We Are At The Beginning Of Change…
Monday November 18th 2019


Life Redefined: Ch-ch-ch-ch-changes (Turn and face the thy-strain)

Post Published: 06 July 2010
Category: Column, Life Redefined, Thyroid Cancer in Young Adults Column
This post currently has 13 responses. Leave a comment

Not too long ago I was feeling nostalgic and decided to leaf through my old high school yearbooks. Equally as amusing as the pictures (my awkward phase lasted an embarrassing number of years) are the comments people wrote on the pages designated just for those heartfelt messages that need to be shared before summer break. You know, really deep and meaningful stuff like, “Your sweet,” which, although grammatically incorrect, somehow conveyed that completing another year of school was equivalent to conquering Mt. Everest. Another goody is “HAGS,” because it’s just too much work to write out “have a great summer.” My favorite, though, is “Never change. Stay just like you are.” I am sure I’m guilty of sharing that same sentiment with my fellow classmates, but now I find it to be a bit unrealistic to tell someone to never change, because really we change all the time. It’s unavoidable, and although hard to deal with, oftentimes it’s good.

I’m grateful I am not the same person today as I was in high school. Everybody is probably grateful I’m not the same person I was in high school. I think there is some unwritten law that every high school girl must engage in gossip whenever possible. I no longer buy into to that rule. Change is good.

When I was in high school, I never flossed. (Yes, I’m talking about dental hygiene. Bear with me.) I was too lazy. After a few trips to the dentist that left my gums spurting blood like Old Faithful gushes water, I decided I needed to change. It was a hard habit to break, but now I floss regularly and going to the dentist is not so traumatic. Change is good.

In high school, I was timid and incredibly shy. I used to play rec league basketball, which I absolutely LOVED. Being over six feet tall (I was fed Miracle Gro as a child), I played center. If you’re not a basketball person, the center is the player who, get this, defends in the center of the lane and is generally the tallest player. The center protects the area directly around the basket and must be aggressive about keeping the other team from entering the lane and getting a shot off. Being a timid person, I wasn’t nearly as effective as I should have been at defending my team’s basket. When I went off to college I changed. I quickly learned that I could not survive with such a timid personality. While at college, I played intramural basketball and learned to be much more aggressive. In fact, I can remember at least one occasion where I fouled out of the game. Being more aggressive made the game much more fun because I was more involved in the action. And being more aggressive with life in general opened up doors that would’ve remained closed had I stayed the timid person I was as a teenager. Although it was hard to force myself to be more outgoing, I’m glad I made that change. Change is good.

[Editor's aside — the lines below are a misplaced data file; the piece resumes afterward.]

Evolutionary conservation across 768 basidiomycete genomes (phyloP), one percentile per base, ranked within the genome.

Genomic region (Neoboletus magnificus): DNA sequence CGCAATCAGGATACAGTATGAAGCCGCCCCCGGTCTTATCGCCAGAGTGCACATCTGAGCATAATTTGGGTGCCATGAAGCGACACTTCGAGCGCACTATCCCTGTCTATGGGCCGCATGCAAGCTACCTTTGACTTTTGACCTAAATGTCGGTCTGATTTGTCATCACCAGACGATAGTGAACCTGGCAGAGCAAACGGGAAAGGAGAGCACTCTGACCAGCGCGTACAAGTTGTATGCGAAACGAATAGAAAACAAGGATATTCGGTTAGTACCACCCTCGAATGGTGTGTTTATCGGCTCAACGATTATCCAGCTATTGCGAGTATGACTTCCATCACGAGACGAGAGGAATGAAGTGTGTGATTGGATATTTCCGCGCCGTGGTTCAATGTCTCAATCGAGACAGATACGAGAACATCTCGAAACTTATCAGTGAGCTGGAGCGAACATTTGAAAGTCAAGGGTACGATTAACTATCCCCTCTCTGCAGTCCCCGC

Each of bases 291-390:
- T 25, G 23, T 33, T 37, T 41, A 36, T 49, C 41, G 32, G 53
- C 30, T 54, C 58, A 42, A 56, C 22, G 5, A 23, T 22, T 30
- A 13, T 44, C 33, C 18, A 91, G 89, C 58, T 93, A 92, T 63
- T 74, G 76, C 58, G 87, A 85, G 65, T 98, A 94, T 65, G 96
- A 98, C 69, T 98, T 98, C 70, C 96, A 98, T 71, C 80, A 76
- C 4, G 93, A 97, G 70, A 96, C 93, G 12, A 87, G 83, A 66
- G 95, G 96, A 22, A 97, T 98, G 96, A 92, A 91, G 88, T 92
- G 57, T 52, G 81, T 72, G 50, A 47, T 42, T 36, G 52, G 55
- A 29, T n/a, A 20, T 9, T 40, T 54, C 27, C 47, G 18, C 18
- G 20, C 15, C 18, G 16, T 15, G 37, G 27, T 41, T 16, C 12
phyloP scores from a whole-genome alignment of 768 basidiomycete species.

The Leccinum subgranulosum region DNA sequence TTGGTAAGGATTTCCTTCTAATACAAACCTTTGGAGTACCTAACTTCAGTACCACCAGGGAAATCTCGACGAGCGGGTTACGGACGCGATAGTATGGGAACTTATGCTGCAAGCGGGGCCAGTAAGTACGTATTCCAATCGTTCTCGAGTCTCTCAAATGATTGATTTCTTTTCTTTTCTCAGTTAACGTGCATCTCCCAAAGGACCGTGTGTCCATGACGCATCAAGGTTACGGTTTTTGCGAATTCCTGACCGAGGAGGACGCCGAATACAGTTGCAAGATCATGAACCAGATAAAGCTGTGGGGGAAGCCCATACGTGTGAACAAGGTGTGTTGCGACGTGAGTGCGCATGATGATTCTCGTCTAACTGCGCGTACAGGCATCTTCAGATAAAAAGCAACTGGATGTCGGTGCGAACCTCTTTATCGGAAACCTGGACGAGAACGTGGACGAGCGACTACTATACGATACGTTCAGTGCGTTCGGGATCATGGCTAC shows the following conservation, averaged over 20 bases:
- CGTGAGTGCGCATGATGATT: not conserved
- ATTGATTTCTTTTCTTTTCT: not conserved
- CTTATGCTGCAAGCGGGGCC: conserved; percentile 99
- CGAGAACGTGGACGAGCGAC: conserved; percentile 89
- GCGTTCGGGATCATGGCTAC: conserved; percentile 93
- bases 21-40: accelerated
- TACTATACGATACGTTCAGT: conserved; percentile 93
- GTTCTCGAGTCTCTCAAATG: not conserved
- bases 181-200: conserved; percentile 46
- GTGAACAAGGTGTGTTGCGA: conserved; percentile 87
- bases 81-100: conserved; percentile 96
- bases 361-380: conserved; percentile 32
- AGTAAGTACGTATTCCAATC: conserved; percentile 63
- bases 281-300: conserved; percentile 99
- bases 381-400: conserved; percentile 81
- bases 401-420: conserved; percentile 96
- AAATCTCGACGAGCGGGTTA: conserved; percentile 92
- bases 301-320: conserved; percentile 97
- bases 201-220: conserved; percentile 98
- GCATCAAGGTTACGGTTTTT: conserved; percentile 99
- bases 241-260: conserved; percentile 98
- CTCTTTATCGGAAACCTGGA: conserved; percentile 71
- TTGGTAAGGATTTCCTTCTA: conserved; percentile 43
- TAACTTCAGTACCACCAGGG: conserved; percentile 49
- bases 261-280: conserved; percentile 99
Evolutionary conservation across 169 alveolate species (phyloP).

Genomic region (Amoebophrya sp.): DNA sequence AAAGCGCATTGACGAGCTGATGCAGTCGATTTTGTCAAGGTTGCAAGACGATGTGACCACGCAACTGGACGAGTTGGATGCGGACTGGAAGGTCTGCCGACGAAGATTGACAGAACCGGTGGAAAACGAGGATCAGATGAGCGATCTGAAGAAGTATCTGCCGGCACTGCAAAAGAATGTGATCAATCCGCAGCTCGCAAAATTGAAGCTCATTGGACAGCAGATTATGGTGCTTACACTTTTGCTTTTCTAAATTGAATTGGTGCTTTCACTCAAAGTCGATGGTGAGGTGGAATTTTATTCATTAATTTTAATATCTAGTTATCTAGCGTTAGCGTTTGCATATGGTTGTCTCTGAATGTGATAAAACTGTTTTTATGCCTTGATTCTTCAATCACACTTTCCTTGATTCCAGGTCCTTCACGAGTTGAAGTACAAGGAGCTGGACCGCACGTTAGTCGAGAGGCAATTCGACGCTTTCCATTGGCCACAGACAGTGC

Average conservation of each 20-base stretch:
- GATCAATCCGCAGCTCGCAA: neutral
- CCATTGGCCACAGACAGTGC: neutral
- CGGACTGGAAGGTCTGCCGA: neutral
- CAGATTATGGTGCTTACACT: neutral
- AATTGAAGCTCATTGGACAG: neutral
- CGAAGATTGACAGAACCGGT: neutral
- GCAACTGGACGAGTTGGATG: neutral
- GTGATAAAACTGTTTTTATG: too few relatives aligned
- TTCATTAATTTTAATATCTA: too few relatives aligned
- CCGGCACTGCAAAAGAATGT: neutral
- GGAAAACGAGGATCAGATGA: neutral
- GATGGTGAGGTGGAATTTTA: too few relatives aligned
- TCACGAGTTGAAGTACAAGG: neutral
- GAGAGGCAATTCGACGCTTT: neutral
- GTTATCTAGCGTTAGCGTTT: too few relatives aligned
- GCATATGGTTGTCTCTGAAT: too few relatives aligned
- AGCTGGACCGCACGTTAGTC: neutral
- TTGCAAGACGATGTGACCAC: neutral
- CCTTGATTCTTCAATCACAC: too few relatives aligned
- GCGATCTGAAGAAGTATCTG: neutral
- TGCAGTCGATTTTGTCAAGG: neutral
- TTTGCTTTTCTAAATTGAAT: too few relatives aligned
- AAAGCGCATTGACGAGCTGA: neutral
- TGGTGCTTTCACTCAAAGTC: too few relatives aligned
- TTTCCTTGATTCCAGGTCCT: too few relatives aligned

When I was in high school, and even during my undergraduate years of college, cancer was not part of my life. Almost two years ago, that changed. This time, though, I did not choose to change. Cancer forced change upon me. It was 100% uninvited and I did not find it to be good.